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Maria Devina Sanjaya

Popular Culture in Indonesia: Fluid Identity in Post-Authoritarian Politic

Taken from Oxford Bibliographies, Dustin Kidd defines popular culture as a ​set of
practices, beliefs, and objects that embody the most broadly shared meanings of a social
system. It includes media objects, entertainment and leisure, fashion and trends, and linguistic
conventions, among other things. In further explanation, Kidd outlines that popular culture is
often related to mass culture rather than high, institutional cultures such as politics. This view
accentuates the capitalist characteristic in which popular culture is deemed to be produced
merely for profit-driven goals. In a sense, popular culture has often been overlooked,
underestimated, and even understudied among people in Indonesia as well as in the world.
Particularly in Indonesia, popular culture has been rising and facing growing trends in
an unexpected pace. The article stated that since 2000, sales figures by Indonesian pop artists
achieved unimaginable performance which were supported by the debut of several pop bands
including Peterpan. Despite of the optimistic outlook from the industry, there has been only
few published analysis and journals discussing the prominence of this particular culture. The
writer of the article argued that it was closely related to the characteristic of the society where
they have put excessive focus and emphasis over nation-building, economy, and other
national-political issues that were considered to be more relevant compared to the “shallow
and superficial” mass-production culture.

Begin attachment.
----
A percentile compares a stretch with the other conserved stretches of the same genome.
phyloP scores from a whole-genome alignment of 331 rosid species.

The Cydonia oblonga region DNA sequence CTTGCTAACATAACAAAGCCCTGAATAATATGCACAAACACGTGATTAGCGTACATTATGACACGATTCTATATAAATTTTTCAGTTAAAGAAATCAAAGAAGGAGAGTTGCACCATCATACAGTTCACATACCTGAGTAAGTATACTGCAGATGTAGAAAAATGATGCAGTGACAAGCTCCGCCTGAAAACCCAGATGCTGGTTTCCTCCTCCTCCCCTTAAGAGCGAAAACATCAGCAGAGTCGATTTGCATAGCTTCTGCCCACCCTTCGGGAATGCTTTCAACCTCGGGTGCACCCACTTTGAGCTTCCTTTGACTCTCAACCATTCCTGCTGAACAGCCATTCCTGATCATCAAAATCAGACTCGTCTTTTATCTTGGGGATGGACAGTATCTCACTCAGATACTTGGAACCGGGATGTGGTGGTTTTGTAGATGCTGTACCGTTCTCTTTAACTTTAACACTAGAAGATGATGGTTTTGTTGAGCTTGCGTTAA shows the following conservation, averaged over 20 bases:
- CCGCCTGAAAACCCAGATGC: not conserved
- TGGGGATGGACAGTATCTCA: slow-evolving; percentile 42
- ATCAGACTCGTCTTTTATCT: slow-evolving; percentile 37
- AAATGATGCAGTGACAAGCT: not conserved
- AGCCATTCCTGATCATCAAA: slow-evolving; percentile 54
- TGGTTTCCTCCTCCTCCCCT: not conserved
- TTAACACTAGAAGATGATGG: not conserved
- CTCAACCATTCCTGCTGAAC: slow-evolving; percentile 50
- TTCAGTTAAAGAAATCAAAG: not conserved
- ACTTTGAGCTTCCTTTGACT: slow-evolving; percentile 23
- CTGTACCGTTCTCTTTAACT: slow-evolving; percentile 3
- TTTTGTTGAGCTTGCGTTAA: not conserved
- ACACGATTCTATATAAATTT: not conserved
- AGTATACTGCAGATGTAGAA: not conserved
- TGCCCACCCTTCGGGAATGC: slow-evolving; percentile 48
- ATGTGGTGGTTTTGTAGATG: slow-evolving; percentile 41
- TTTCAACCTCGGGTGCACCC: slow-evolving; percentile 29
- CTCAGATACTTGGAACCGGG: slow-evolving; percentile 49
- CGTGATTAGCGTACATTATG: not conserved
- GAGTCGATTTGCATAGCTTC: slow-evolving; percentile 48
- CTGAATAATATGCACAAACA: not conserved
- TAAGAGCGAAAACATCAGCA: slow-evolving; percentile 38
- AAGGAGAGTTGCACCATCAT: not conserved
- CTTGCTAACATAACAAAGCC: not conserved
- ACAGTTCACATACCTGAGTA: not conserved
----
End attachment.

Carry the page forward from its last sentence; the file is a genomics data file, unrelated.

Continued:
Those views, I believe, must be gradually put aside considering that how popular
culture was, is and will still be warmly received by most of the Indonesian population.
Moreover, as much as it sounds shallow and “childish or feminist,” pop culture has
undeniable power over the nation’s political aspect. It can be used for “soft campaign,” which
has been used by Susilo Bambang Yudhoyono during his presidential campaign where he
performed self-written songs in front of the public. Around 2007, pop band Peterpan was
even scouted as the ambassador of Malaysia’s largest telecommunication provider, Celcom.
To many, this was seen as an effort by both Malaysian and Indonesian government to
reconcile the heated relationship due to many diplomatic issues including territories and
migrants. South and North Korea have actually used this approach (using popular culture as a
way to cool off the tensions between two nations), in which South Korean soldiers and
territorial guards would play K-Pop songs loudly at the border of the two countries.
Maria Devina Sanjaya
Sometimes, North Korean government would even invite some K-Pop acts to perform in the
Popular culture, thus, should not only be used for export commodities and treated
superficially, considering its power to influence the mass. Besides entertaining people and
producing large amount of profits to the country, popular culture offer a tactical means to
calm down diplomatic tensions. Therefore, it can be said that popular culture provides safer
way to seal political deal. Furthermore, due to its ability to reach wide audience, popular
culture, either in form of musics, TV shows, or other kinds of entertainments, might help
politicians to gain better supports. However, I do believe that it shall be used wisely and not
excessively, and its main function of entertaining the audience should be held responibly.